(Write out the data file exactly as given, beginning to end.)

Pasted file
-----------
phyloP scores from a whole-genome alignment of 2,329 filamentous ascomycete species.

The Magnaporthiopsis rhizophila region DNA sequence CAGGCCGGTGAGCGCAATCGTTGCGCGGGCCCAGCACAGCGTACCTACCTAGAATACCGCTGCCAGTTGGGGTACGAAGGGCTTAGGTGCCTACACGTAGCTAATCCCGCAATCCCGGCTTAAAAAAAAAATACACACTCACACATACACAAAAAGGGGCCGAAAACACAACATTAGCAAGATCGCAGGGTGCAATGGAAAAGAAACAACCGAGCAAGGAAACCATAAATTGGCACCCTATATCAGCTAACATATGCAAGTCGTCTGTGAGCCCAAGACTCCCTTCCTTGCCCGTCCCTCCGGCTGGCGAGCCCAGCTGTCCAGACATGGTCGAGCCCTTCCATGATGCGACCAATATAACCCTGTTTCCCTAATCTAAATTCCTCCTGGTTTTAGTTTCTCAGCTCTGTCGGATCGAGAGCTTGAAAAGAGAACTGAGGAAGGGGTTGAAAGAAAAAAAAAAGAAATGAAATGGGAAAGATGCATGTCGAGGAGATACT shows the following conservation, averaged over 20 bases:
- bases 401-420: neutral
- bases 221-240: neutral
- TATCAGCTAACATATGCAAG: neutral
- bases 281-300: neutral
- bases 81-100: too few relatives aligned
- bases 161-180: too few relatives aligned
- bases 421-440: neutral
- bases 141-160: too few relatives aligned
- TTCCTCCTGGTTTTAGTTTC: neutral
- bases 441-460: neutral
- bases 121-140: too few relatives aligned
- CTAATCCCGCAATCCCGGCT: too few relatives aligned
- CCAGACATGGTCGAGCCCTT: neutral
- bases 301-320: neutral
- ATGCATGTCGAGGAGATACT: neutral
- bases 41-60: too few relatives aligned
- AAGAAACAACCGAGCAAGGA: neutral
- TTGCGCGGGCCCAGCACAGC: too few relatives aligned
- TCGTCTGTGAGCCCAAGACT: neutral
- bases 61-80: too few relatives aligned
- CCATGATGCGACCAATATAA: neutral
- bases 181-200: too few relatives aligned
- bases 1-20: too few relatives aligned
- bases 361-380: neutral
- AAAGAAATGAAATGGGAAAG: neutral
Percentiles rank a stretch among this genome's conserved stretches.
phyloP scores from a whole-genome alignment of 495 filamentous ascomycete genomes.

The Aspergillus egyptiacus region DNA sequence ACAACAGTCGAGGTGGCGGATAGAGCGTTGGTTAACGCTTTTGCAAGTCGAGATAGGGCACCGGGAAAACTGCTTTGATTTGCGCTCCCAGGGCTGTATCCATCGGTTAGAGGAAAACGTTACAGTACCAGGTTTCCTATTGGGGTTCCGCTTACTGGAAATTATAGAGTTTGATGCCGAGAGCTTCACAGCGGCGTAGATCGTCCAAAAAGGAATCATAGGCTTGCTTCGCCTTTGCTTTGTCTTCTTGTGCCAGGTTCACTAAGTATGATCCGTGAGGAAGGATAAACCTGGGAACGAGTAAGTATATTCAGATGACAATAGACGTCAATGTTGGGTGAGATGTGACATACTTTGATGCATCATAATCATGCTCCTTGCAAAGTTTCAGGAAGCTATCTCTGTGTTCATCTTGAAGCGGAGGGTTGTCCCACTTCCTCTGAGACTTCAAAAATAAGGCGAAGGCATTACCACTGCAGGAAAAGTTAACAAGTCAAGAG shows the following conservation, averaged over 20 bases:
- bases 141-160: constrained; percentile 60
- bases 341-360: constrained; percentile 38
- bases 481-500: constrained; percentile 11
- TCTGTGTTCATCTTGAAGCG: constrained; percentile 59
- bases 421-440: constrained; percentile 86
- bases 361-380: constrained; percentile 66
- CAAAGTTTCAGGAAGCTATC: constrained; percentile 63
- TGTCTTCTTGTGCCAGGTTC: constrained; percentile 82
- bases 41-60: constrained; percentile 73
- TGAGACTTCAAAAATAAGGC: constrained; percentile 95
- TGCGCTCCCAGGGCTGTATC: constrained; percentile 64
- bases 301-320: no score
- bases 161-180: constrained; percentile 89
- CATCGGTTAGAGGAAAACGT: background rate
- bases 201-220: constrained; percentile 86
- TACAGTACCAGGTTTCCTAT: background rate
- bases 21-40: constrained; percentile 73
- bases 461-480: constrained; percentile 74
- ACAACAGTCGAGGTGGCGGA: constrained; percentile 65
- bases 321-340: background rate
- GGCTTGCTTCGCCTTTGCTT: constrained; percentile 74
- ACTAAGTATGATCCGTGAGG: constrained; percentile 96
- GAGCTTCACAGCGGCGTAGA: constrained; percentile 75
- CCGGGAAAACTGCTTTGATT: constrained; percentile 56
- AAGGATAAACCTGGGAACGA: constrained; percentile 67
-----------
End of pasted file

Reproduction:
phyloP scores from a whole-genome alignment of 2,329 filamentous ascomycete species.

The Magnaporthiopsis rhizophila region DNA sequence CAGGCCGGTGAGCGCAATCGTTGCGCGGGCCCAGCACAGCGTACCTACCTAGAATACCGCTGCCAGTTGGGGTACGAAGGGCTTAGGTGCCTACACGTAGCTAATCCCGCAATCCCGGCTTAAAAAAAAAATACACACTCACACATACACAAAAAGGGGCCGAAAACACAACATTAGCAAGATCGCAGGGTGCAATGGAAAAGAAACAACCGAGCAAGGAAACCATAAATTGGCACCCTATATCAGCTAACATATGCAAGTCGTCTGTGAGCCCAAGACTCCCTTCCTTGCCCGTCCCTCCGGCTGGCGAGCCCAGCTGTCCAGACATGGTCGAGCCCTTCCATGATGCGACCAATATAACCCTGTTTCCCTAATCTAAATTCCTCCTGGTTTTAGTTTCTCAGCTCTGTCGGATCGAGAGCTTGAAAAGAGAACTGAGGAAGGGGTTGAAAGAAAAAAAAAAGAAATGAAATGGGAAAGATGCATGTCGAGGAGATACT shows the following conservation, averaged over 20 bases:
- bases 401-420: neutral
- bases 221-240: neutral
- TATCAGCTAACATATGCAAG: neutral
- bases 281-300: neutral
- bases 81-100: too few relatives aligned
- bases 161-180: too few relatives aligned
- bases 421-440: neutral
- bases 141-160: too few relatives aligned
- TTCCTCCTGGTTTTAGTTTC: neutral
- bases 441-460: neutral
- bases 121-140: too few relatives aligned
- CTAATCCCGCAATCCCGGCT: too few relatives aligned
- CCAGACATGGTCGAGCCCTT: neutral
- bases 301-320: neutral
- ATGCATGTCGAGGAGATACT: neutral
- bases 41-60: too few relatives aligned
- AAGAAACAACCGAGCAAGGA: neutral
- TTGCGCGGGCCCAGCACAGC: too few relatives aligned
- TCGTCTGTGAGCCCAAGACT: neutral
- bases 61-80: too few relatives aligned
- CCATGATGCGACCAATATAA: neutral
- bases 181-200: too few relatives aligned
- bases 1-20: too few relatives aligned
- bases 361-380: neutral
- AAAGAAATGAAATGGGAAAG: neutral
Percentiles rank a stretch among this genome's conserved stretches.
phyloP scores from a whole-genome alignment of 495 filamentous ascomycete genomes.

The Aspergillus egyptiacus region DNA sequence ACAACAGTCGAGGTGGCGGATAGAGCGTTGGTTAACGCTTTTGCAAGTCGAGATAGGGCACCGGGAAAACTGCTTTGATTTGCGCTCCCAGGGCTGTATCCATCGGTTAGAGGAAAACGTTACAGTACCAGGTTTCCTATTGGGGTTCCGCTTACTGGAAATTATAGAGTTTGATGCCGAGAGCTTCACAGCGGCGTAGATCGTCCAAAAAGGAATCATAGGCTTGCTTCGCCTTTGCTTTGTCTTCTTGTGCCAGGTTCACTAAGTATGATCCGTGAGGAAGGATAAACCTGGGAACGAGTAAGTATATTCAGATGACAATAGACGTCAATGTTGGGTGAGATGTGACATACTTTGATGCATCATAATCATGCTCCTTGCAAAGTTTCAGGAAGCTATCTCTGTGTTCATCTTGAAGCGGAGGGTTGTCCCACTTCCTCTGAGACTTCAAAAATAAGGCGAAGGCATTACCACTGCAGGAAAAGTTAACAAGTCAAGAG shows the following conservation, averaged over 20 bases:
- bases 141-160: constrained; percentile 60
- bases 341-360: constrained; percentile 38
- bases 481-500: constrained; percentile 11
- TCTGTGTTCATCTTGAAGCG: constrained; percentile 59
- bases 421-440: constrained; percentile 86
- bases 361-380: constrained; percentile 66
- CAAAGTTTCAGGAAGCTATC: constrained; percentile 63
- TGTCTTCTTGTGCCAGGTTC: constrained; percentile 82
- bases 41-60: constrained; percentile 73
- TGAGACTTCAAAAATAAGGC: constrained; percentile 95
- TGCGCTCCCAGGGCTGTATC: constrained; percentile 64
- bases 301-320: no score
- bases 161-180: constrained; percentile 89
- CATCGGTTAGAGGAAAACGT: background rate
- bases 201-220: constrained; percentile 86
- TACAGTACCAGGTTTCCTAT: background rate
- bases 21-40: constrained; percentile 73
- bases 461-480: constrained; percentile 74
- ACAACAGTCGAGGTGGCGGA: constrained; percentile 65
- bases 321-340: background rate
- GGCTTGCTTCGCCTTTGCTT: constrained; percentile 74
- ACTAAGTATGATCCGTGAGG: constrained; percentile 96
- GAGCTTCACAGCGGCGTAGA: constrained; percentile 75
- CCGGGAAAACTGCTTTGATT: constrained; percentile 56
- AAGGATAAACCTGGGAACGA: constrained; percentile 67